Victoria Anctil, a veterinary technician at Rockingham Emergency Veterinary Hospital in Windham, checks the vital signs on her mohawk-wearing poodle as Norman, the resident cat, supervises. The hospital will host a pet first-aid class early next month. (APRIL GUILMET PHOTO)
Windham veterinary hospital to teach how to prepare for a pet emergency
Whether it's a dog that snacked on something potentially toxic or a cat in respiratory distress, knowing what to do in times of emergency is a vital part of being a pet parent, according to Dr. Christina Barnett, medical director at Rockingham Emergency Veterinary Hospital in Windham.
With that in mind, the local veterinary practice will offer its first ever community pet first-aid class early next month.
Led by longtime veterinary technician Victoria Anctil, the course will cover such basics as emergency signs to watch for, pet CPR, basic wound care and how to handle various unexpected instances that may arise. Participants will leave with some basic supplies for a pet first aid kit, along with a list of other useful items to have on hand.
"We'll talk a lot about the best ways to keep pets safe, and let people know how to safely handle an animal that's been injured," Anctil said.
Barnett said plans for the class have been in the works for the past year.
She said staff at the animal hospital became concerned after realizing a lot of clients tend to wait too long before deciding to bring their pet to the hospital.
"Usually when people ask us if maybe they should have brought their dog in earlier, the answer is yes," she said.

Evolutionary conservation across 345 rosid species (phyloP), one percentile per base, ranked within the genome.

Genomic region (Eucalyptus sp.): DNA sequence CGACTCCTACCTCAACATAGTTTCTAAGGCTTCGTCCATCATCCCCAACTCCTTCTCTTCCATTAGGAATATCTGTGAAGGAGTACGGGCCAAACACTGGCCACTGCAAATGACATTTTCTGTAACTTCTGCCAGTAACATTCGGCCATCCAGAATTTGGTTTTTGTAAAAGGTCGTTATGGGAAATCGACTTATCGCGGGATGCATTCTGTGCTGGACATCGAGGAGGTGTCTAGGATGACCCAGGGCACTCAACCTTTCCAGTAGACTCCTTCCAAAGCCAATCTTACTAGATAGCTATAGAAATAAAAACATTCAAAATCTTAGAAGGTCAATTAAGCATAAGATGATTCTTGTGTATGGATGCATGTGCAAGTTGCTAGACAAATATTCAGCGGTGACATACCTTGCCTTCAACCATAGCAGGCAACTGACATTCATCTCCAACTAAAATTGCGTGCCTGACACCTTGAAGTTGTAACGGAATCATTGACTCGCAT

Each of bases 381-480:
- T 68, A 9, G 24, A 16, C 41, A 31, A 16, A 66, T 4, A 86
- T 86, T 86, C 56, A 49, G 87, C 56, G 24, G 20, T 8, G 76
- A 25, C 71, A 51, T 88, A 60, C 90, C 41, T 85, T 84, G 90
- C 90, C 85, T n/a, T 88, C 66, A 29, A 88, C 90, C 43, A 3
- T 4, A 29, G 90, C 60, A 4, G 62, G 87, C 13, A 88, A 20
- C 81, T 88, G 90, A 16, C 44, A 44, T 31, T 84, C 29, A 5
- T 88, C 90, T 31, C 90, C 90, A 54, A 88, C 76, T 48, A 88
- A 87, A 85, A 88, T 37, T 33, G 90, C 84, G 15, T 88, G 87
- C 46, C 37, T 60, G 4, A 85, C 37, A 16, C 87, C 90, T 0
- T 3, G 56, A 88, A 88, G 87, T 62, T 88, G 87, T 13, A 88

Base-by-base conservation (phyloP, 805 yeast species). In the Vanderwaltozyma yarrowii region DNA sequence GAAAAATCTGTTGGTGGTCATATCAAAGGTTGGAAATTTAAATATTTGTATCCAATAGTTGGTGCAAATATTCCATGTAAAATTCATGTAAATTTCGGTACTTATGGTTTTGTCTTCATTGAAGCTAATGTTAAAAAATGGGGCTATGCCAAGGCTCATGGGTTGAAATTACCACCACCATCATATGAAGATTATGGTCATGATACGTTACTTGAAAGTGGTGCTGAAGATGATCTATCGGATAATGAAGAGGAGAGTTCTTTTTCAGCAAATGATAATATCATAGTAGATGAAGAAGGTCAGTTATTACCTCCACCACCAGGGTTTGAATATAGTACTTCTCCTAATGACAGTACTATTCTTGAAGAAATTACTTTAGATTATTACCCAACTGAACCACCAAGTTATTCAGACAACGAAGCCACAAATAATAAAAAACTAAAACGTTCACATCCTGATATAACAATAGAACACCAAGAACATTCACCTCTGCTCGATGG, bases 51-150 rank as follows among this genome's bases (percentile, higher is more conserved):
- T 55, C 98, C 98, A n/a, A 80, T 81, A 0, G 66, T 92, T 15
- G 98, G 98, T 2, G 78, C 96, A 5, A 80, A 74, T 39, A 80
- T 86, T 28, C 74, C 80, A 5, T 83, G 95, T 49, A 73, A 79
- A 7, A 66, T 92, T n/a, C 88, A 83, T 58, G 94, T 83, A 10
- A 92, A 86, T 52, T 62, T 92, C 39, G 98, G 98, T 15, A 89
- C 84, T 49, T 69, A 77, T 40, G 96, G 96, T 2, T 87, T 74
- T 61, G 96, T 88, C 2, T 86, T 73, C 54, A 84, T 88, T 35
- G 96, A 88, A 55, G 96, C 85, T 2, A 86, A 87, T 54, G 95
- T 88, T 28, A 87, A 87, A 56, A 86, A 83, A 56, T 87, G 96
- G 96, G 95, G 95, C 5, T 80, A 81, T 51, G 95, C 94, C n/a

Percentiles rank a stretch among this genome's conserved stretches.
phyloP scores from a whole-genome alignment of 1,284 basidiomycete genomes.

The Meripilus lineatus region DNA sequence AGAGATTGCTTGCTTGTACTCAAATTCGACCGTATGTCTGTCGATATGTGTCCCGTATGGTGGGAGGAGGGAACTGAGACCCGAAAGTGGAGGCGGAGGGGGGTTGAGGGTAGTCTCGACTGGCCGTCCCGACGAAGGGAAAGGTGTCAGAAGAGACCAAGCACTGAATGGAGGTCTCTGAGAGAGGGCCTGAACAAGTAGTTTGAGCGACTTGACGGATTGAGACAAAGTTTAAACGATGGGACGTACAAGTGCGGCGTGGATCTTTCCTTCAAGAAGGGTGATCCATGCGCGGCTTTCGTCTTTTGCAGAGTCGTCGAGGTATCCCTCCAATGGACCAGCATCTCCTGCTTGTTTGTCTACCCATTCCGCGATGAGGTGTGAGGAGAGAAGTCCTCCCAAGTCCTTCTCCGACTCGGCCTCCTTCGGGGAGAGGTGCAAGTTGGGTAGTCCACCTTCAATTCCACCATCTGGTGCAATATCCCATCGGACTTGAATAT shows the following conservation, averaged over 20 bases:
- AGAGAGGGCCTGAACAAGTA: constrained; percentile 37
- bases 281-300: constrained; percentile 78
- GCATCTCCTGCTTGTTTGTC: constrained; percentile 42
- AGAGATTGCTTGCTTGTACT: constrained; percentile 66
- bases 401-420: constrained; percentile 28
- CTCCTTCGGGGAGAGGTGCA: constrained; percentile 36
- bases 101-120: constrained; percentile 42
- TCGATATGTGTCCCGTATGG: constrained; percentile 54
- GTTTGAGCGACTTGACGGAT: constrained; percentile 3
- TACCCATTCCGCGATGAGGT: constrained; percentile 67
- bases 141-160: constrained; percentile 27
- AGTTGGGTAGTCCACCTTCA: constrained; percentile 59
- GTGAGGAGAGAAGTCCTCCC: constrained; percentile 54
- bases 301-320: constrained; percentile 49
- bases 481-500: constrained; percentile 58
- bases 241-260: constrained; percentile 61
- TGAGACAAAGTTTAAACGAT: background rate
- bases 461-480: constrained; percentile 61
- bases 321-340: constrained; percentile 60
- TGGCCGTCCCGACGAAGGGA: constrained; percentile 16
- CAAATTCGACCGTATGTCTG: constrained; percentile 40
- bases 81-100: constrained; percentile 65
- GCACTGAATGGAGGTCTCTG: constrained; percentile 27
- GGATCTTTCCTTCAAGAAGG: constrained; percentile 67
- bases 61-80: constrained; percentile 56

Emergency staff has responded to a variety of tense situations, but the majority of calls received from pet parents tend to follow instances of pets eating something they shouldn't have.
"Whether it's toxic plants or chocolate ... or some human medication that's been left hanging around, it's important to know what to look for," Anctil said.
Often times when a pet owner is taking multiple medications, it can be a game of elimination when trying to determine what substance a pet accidentally consumed.
Other problems tend to stem from old age. Dogs and cats can suffer from renal failure, arthritis and other maladies of the twilight years.
"The key is to learn how to recognize signs of an emergency," Barnett said.
Using a hands-on approach, class participants are encouraged to bring their well-behaved dogs along with them so they can get familiar with their four-legged friends' vital signs.
Staff members are hoping the course becomes a regular part of the happenings at Rockingham Emergency Veterinary Hospital.
The pet first-aid class will take place Thursday, March 7, at 6:30 p.m.
Though the class is free of charge, participants are encouraged to donate $20 to the Mackie Fund, which assists injured stray or homeless animals that might otherwise go without needed emergency care.
Named after Mackie, a Boston terrier who was treated at the clinic in 2010, the fund was started by the deceased pooch's caring owners, who wanted to assist other pets in need. There's no shortage of needy pets at the local animal hospital.
In May 2011, emergency staff rescued a stray kitty named Axle after he hitched a ride in a commuter's engine compartment. The errant feline sustained some bad burns, but fully recovered and was later placed in a loving home.
Several years ago, the hospital staff also adopted an outgoing tabby named Norman after his owners could no longer afford the special cat food Norman needed to treat a urinary tract condition.
Norman has since become a mascot of sorts for the veterinary hospital, reigning freely over the waiting room and comforting pet owners in times of distress.
For more information or to register for the upcoming pet first-aid class, call the animal hospital at 870-9770. Though the initial class is limited to 20 or so participants, plans for future courses are currently in the works.